“We really see expanding that model into transportation as an important step for the region,” Gatti said. “There’s a certain logic to working with this program model that’s worked before.”

With the end of the legislative session looming, the future of the two bills is unclear, but lawmakers and advocates alike are optimistic that a carbon pricing solution will emerge.

If her bill does not succeed this session, Benson plans to refile as soon as the new session convenes in January 2019; she said she is close to achieving majority support from her fellow House members. Pacheco expressed confidence that the clear need to reduce emissions will inspire action from legislators. And with the combination of legislative efforts and the regional discussions the state is already undertaking, a successful plan seems very possible, Gatti said.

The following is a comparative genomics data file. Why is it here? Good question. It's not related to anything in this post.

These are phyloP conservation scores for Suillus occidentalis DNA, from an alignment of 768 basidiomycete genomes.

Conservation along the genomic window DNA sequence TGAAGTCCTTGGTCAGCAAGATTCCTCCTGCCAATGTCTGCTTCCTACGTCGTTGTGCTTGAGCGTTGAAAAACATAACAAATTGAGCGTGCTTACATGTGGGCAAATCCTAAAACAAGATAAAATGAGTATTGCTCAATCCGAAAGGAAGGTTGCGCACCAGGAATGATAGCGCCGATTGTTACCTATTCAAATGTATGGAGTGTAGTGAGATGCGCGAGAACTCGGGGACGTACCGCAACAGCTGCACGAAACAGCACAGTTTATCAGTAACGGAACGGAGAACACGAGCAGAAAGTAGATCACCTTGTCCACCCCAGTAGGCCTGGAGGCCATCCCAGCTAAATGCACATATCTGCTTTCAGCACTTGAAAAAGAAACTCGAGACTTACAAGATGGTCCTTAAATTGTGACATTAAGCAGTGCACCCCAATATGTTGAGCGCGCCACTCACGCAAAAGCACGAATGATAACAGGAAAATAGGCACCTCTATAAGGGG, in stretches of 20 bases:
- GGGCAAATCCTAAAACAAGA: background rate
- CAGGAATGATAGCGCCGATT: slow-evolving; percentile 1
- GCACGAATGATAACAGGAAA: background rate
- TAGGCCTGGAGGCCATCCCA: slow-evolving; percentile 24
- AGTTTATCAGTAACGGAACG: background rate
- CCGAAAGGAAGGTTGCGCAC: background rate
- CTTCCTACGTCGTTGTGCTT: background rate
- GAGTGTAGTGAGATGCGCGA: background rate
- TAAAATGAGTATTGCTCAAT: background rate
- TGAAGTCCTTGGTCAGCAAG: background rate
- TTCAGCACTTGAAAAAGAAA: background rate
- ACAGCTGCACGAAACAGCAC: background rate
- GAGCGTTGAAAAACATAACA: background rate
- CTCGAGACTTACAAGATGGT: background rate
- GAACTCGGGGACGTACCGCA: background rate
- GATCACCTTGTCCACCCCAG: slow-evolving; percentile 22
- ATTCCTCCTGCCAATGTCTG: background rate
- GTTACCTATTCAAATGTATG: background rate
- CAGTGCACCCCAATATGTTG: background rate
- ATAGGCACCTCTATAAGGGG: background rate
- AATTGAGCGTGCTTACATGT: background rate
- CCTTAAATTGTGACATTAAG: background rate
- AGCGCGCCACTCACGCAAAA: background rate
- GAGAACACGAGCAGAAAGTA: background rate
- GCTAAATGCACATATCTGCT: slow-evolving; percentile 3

“We think we’ve got a pretty good chance of putting something together,” he said.

Sarah is a longtime journalist who covers business, technology, sustainability, and the places they all meet. She has covered the workings of small-town government in New Hampshire, the doings of alleged swindlers and con men, and the minutiae of local food systems. Her work has appeared in the Guardian, the Boston Globe,, Slate, and other publications. Based in Gloucester, Sarah covers New England.